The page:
|Publication number||US7767270 B1|
|Application number||US 11/387,503|
|Publication date||Aug 3, 2010|
|Filing date||Mar 22, 2006|
|Priority date||Dec 13, 2002|
|Publication number||11387503, 387503, US 7767270 B1, US 7767270B1, US-B1-7767270, US7767270 B1, US7767270B1|
|Inventors||Bishun N. Khare, Meyya Meyyappan|
|Original Assignee||The United States Of America As Represented By The Administrator Of The National Aeronautics And Space Administration|
|Export Citation||BiBTeX, EndNote, RefMan|
|Patent Citations (21), Non-Patent Citations (6), Referenced by (12), Classifications (14), Legal Events (2)|
|External Links: USPTO, USPTO Assignment, Espacenet|
This application is a continuation-in-part of application Ser. No. 10/320,698, filed Dec. 13, 2002 now U.S. Pat. No. 7,276,266.
This invention is related to addition of functional groups to collections of carbon nanotubes.
Carbon nanotubes (CNTs) have attracted much attention, due to their extraordinary mechanical properties and their unique electronic properties. A CNT is topologically equivalent to a two-dimensional graphite sheet rolled into a cylinder, with a cylinder diameter as small as 0.7 nanometers (nm) and with a cylinder length up to several microns (μm). A CNT can be single walled (SW) or multiple walled (MW) and can also be fabricated as a nanofiber or other CNT structure. A CNT can be characterized by its chiral vector components (n,m), which helps determine tube diameter, electronic properties and other properties. Depending upon the chirality (n-m divisible by 3 or otherwise), a CNT can be conducting (metal-like) or semiconducting.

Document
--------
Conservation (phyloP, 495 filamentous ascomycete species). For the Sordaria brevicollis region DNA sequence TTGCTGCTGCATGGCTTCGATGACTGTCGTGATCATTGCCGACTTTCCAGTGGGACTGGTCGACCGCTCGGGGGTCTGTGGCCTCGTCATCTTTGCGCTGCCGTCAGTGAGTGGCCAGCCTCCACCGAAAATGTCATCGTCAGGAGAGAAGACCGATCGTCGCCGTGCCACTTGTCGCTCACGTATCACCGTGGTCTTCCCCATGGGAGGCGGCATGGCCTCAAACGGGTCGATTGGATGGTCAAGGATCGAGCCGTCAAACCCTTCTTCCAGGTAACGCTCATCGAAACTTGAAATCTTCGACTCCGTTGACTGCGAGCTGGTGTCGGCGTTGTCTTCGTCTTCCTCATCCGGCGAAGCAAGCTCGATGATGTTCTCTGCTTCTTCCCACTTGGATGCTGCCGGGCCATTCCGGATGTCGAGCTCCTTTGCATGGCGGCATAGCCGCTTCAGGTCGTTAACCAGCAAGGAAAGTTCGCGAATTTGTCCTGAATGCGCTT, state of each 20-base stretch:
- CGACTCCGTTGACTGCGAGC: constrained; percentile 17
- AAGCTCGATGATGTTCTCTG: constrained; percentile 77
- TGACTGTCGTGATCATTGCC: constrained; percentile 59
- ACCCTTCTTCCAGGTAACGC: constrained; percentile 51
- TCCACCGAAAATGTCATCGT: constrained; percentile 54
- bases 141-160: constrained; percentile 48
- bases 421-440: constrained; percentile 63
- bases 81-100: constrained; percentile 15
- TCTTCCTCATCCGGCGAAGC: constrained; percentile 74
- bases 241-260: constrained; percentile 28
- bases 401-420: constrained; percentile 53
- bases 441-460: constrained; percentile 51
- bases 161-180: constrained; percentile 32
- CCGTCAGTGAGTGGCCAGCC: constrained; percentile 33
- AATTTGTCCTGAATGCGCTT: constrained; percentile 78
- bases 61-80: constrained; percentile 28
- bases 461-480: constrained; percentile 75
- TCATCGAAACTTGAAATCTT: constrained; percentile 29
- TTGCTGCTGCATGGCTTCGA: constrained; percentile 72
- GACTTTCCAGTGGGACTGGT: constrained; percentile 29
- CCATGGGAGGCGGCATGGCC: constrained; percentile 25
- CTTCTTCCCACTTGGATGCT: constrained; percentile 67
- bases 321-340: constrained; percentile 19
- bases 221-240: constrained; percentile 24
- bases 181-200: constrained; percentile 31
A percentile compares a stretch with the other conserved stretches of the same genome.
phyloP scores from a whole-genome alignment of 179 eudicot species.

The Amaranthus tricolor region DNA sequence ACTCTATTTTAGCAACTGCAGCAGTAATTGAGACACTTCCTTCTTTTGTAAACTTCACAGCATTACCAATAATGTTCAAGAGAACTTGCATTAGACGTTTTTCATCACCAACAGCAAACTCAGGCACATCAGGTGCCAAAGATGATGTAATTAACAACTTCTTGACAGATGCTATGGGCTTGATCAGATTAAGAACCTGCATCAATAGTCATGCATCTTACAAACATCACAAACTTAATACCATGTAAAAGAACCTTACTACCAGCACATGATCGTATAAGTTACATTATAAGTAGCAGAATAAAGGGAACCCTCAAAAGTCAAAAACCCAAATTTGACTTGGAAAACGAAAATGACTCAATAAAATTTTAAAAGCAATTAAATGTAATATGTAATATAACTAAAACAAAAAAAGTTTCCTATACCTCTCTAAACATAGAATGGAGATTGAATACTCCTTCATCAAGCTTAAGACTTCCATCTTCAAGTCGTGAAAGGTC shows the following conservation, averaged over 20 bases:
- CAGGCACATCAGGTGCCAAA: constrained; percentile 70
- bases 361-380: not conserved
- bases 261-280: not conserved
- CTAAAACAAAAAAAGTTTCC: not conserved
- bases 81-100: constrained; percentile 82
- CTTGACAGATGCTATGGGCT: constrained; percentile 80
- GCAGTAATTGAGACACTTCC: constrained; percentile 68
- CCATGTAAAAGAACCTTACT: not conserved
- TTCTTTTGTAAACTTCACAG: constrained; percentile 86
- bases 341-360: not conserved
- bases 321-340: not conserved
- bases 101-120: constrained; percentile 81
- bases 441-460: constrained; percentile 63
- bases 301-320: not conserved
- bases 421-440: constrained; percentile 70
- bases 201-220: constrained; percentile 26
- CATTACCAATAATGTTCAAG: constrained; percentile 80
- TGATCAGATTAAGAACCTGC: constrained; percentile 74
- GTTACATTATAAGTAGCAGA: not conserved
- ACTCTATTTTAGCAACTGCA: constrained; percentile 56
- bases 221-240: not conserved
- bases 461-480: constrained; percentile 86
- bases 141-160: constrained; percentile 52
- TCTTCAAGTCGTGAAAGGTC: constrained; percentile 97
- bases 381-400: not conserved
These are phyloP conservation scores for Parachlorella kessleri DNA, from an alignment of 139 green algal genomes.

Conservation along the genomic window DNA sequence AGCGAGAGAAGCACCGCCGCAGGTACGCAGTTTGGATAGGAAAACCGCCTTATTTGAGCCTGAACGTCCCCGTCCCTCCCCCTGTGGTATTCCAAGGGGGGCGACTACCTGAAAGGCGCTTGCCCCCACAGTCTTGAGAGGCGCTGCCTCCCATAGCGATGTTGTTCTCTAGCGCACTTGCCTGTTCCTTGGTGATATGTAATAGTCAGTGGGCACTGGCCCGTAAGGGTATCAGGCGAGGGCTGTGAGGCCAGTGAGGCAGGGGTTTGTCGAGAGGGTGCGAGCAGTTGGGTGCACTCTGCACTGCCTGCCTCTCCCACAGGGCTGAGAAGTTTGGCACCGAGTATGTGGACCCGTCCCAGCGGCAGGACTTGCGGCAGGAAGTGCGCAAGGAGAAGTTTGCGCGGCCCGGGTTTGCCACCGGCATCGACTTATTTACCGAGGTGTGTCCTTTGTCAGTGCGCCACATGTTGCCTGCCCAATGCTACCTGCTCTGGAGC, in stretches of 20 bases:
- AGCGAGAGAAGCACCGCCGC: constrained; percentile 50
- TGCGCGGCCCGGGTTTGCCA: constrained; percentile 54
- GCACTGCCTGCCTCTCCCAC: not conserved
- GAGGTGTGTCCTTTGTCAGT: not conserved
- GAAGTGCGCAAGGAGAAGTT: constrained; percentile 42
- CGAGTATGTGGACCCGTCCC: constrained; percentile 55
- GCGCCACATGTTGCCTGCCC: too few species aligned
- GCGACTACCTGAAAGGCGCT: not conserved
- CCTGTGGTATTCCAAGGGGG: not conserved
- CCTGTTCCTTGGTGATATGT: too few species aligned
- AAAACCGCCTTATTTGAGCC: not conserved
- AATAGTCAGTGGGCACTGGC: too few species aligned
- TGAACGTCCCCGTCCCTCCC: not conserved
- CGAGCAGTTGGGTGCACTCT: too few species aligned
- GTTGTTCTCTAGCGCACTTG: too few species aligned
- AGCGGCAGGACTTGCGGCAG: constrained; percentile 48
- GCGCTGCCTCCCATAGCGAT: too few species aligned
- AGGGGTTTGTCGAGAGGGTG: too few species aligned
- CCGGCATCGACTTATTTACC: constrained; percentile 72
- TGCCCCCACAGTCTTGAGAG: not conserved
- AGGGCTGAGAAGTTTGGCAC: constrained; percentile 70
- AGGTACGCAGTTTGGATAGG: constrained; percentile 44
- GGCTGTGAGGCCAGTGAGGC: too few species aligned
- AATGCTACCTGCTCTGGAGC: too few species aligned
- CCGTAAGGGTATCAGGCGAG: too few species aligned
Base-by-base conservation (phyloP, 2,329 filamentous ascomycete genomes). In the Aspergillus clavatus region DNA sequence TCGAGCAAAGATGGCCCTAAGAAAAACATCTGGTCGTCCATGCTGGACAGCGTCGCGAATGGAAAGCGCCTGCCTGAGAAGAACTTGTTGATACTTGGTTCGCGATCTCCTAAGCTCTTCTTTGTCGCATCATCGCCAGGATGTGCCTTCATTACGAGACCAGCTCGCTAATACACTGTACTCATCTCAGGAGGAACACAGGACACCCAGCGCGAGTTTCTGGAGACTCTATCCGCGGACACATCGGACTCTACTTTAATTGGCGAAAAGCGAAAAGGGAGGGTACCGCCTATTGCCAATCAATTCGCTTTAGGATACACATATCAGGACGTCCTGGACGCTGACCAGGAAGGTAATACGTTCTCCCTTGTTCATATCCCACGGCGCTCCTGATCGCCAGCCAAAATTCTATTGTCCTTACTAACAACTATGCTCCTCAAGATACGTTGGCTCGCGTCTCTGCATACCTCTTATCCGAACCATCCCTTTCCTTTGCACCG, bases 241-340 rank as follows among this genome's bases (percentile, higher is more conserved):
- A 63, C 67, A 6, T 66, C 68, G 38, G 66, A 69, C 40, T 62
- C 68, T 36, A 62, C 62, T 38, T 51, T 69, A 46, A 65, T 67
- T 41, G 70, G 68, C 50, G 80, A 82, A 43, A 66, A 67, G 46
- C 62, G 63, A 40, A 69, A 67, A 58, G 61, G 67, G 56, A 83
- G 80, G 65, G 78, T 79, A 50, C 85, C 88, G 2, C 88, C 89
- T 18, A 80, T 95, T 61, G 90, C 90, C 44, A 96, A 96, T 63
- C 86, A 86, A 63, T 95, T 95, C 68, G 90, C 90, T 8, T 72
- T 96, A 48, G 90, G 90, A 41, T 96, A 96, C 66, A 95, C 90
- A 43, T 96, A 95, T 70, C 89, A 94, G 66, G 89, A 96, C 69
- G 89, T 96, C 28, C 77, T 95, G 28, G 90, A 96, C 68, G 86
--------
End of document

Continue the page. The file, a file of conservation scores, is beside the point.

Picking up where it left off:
CNTs are being studied for applications in high strength/low weight composites, membranes, mechanical filters, body armor, space suits, electronics, nano-electro-mechanical systems, heat exchange systems, radiators, chemical sensors, physical sensors, actuators, data storage, computers and other applications. In some of these applications, chemical functionalization (addition of one or more specified chemical groups to a basic structure) may be necessary to alter the CNT properties for particular applications. For example, functionalization of the CNT tip or the side walls with suitable probe molecules can provide chemical sensors that recognize certain target species and ignore all others. Development of functional composites may require functionalization of a collection of CNTs to allow the tubes to be dispersed more easily in a host matrix.
An ideal functionalization process should be clean, produce relatively little residue for disposal, should be efficient, selective, and reasonably fast, should be scalable to large scale production, should not require use of complex apparatus to produce the target species or attach the species to the CNTs, and should not require complex chemical processing.